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bobason456

User Drawn Mouse?

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Hi, Trying to draw my own mouse on a window. I have hidden the system mouse ( with ShowCursor(false) ), and I’m using a GL_LINE_STRIP to draw my own mouse this is all fine But I’m not sure how to reactivate the mouse when its on the boarder, or title bar. I’m getting window messages for the drawing area only. In other words I know when the mouse is in the drawing area, but when I move over the windows title bar of course I have no mouse, and no way of knowing when to show the mouse again? Any ideas please.

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Well there is a windows function called ScreenToClient, which when passed the desktop mouse coordinates converts them to the local window coordinates if it lies inside. Now im not sure whether the client coords cover the entire window, but it might be worth a look.

ace

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If the mouse has moved, check if it's in the client rectangle and reactivate it if it isn't. There is a function called GetClientRect or somethign similar that will put the client window coords into a RECT struct, then you just test the cursor against those.

You only have to refresh the RECT if the window itself actually moves.

[Edited by - Vampyre_Dark on September 12, 2005 9:53:39 AM]

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You could also use GetSystemMetrics to detect if the cursor is actually on the title/menu bar.
that is

from GetSystemMetrics you get the menu height, then test if the cursor lies in the menu.

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Thanks for all your comments, I have a method working now so I thought I would post details of it here for the benefit of others. And in the hope some one can spot errors for me.

The WM_MOUSEMOVE message is only sent in the context of the current client window area, for the non-client area the WM_NCMOUSEMOVE message is sent.

Then I used ShowCursor(true) to turn it on when I received a WM_NCMOUSEMOVE and off again for normal mouse move messages.

It seems (or else I just don’t understand) that windows is very picky about how many times ShowCursor() is called. So I've included a check to ensure it only ever gets called once to turn it on and once to turn it off. By picky I mean, it may turn off and stay off or on.

I've included this snippet of code below. Note that SYS_Mouse is my custom cursor struct, and tracks if the mouse was LastMovedInClient window, and a visibility setting, the custom mouse gets rendered with each frame in my game loop.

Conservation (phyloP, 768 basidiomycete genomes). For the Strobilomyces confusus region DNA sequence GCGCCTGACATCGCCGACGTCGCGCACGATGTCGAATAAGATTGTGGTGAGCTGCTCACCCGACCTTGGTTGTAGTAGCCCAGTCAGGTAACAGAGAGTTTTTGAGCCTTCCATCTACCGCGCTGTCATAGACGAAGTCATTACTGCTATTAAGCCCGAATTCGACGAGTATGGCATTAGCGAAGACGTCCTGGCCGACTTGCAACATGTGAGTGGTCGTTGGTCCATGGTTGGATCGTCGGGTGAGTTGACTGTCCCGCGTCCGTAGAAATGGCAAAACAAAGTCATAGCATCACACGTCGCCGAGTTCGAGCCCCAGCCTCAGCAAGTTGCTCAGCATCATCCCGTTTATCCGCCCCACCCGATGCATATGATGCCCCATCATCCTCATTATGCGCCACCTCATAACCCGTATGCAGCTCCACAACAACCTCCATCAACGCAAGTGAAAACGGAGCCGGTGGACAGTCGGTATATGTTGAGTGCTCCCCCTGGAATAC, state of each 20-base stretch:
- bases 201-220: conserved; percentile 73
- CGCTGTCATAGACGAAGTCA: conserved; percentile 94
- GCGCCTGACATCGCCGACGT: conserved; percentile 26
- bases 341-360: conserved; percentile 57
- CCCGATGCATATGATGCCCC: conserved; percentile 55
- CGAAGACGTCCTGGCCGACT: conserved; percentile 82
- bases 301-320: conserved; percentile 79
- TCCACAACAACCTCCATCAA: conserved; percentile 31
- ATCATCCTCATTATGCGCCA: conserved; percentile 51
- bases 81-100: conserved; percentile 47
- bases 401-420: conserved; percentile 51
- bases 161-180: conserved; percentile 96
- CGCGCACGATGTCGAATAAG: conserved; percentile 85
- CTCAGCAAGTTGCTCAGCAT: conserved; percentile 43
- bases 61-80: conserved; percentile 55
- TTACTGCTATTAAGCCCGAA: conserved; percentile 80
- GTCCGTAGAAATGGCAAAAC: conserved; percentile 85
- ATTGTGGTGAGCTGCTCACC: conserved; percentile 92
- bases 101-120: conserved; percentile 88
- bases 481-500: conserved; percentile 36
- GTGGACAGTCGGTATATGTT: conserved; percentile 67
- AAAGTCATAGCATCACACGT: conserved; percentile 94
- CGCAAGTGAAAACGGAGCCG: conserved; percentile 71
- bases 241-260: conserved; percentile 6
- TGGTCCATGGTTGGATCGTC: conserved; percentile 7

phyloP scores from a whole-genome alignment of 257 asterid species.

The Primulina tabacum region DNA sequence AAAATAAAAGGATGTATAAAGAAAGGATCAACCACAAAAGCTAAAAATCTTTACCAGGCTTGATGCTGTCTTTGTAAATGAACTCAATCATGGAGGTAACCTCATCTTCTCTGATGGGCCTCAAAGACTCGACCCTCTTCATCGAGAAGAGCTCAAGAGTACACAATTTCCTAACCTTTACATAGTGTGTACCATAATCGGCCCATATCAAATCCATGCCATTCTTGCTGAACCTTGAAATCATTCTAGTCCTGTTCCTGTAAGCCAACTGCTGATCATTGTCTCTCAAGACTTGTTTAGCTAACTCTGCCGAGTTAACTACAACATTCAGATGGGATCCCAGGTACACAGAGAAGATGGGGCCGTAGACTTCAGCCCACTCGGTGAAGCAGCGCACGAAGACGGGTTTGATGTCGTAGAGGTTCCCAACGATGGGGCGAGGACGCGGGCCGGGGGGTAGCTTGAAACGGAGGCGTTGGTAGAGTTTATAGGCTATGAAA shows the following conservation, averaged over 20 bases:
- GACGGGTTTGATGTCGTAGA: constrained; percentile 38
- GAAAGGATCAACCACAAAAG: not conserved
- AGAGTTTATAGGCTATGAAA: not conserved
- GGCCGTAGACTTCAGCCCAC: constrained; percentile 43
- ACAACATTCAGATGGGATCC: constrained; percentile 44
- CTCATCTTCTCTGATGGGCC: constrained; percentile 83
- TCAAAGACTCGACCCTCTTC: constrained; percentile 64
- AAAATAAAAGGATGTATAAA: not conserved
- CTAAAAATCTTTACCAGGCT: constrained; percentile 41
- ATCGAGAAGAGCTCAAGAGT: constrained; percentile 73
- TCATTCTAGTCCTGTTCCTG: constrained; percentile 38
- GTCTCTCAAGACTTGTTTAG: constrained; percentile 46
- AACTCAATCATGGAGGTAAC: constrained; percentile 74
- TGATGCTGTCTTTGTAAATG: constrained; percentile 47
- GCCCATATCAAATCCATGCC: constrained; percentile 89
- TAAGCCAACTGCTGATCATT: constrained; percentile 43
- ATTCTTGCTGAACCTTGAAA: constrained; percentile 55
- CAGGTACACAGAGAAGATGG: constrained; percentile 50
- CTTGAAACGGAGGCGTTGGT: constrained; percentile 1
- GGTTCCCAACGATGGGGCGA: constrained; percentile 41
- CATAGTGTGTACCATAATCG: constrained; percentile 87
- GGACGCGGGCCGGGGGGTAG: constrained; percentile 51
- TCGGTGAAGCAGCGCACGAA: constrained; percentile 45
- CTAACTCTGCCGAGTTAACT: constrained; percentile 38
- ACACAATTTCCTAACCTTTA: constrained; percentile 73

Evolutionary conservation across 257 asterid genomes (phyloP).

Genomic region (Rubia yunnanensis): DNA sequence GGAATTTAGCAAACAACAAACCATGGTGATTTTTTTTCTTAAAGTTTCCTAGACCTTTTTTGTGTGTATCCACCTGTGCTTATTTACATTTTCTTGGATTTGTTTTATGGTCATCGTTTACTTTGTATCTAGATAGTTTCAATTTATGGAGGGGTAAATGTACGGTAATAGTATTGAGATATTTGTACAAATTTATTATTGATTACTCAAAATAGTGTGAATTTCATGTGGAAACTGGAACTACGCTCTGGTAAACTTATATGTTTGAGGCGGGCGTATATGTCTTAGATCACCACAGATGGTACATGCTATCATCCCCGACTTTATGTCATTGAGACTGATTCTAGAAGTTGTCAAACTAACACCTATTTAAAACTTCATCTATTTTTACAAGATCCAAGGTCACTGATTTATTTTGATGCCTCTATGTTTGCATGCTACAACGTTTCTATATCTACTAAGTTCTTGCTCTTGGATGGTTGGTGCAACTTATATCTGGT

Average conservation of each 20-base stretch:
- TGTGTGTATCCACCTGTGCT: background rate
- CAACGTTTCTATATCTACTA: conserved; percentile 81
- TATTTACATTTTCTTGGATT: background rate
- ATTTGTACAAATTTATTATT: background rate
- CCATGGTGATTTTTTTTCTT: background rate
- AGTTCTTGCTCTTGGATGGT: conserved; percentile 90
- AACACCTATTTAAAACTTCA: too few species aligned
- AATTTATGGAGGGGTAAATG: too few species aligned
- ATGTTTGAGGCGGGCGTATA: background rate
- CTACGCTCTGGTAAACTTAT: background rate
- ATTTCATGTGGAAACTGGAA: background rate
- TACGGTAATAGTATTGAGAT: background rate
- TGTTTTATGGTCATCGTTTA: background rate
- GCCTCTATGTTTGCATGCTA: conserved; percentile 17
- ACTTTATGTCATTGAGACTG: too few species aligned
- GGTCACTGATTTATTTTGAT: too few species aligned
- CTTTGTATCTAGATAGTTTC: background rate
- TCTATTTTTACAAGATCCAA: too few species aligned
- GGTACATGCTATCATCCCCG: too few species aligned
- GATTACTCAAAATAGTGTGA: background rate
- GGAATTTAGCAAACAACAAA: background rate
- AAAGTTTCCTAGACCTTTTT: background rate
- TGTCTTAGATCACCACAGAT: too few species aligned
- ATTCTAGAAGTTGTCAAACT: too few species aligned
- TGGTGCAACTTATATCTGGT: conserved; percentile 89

case WM_NCMOUSEMOVE:
if(SYS_Mouse.LastMovedInClient==true)
{
ShowCursor(true);
SYS_Mouse.Visible = false;
}
SYS_Mouse.LastMovedInClient = false;
break;

case WM_MOUSEMOVE:
if(SYS_Mouse.LastMovedInClient==false)
{
ShowCursor(false);
SYS_Mouse.Visible = true;
}
SYS_Mouse.LastMovedInClient = true;
// other mouse stuff.
break;

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why draw your own pointer? why not just specify a dib for the pointer in a resource file and let windows do it for you? you can load up your own cursor form a dib(bmp like) file and save yourself the trouple of drawing it. can't remember how exactly but I know it's extremly simple like one or two function call. every component of your window will get a message when the mouse is in focus, this is how the "double arrow cursor" is applied when you mouse over a border, upon mouse aquisiton this window(the border) sets the cursor to the double arrow and when it looses focus it sets it back, this is how all components do it. I cant remember specifics tho, but it's extremely simple, if your handling drawing functions or something, then you're going more into it then you need to.

Tim

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Thanks timw, my rational for drawing the mouse my self was this.

-In order to promote cross platform compatibility I wanted to avoid using as many windows specific resource shortcuts as possible.

-I can create 3D cursors, and have at my disposal all the effects / features of the render pipe line I’m wanting to build into my engine.

-A mouse cursor as an engine object generally fits better into my object model then adding another unrelated Interface_Windows_Dib_Cursor class.

As it is I only have two platform specific classes, the windows creation and messaging class and resource interface class (files / winsock / ect). I’d like to keep it that way.

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Quote:
Original post by bobason456
It seems (or else I just don’t understand) that windows is very picky about how many times ShowCursor() is called. So I've included a check to ensure it only ever gets called once to turn it on and once to turn it off. By picky I mean, it may turn off and stay off or on.


That's because ShowCursor increments/decrements a counter. If you call ShowCursor(false) twice, you must call ShowCursor(true) twice also.

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Yes thanks, I've just read all about it on MSDN after you mentioned that. You dont happen to know of a way to implicitly set this, with out the counter?

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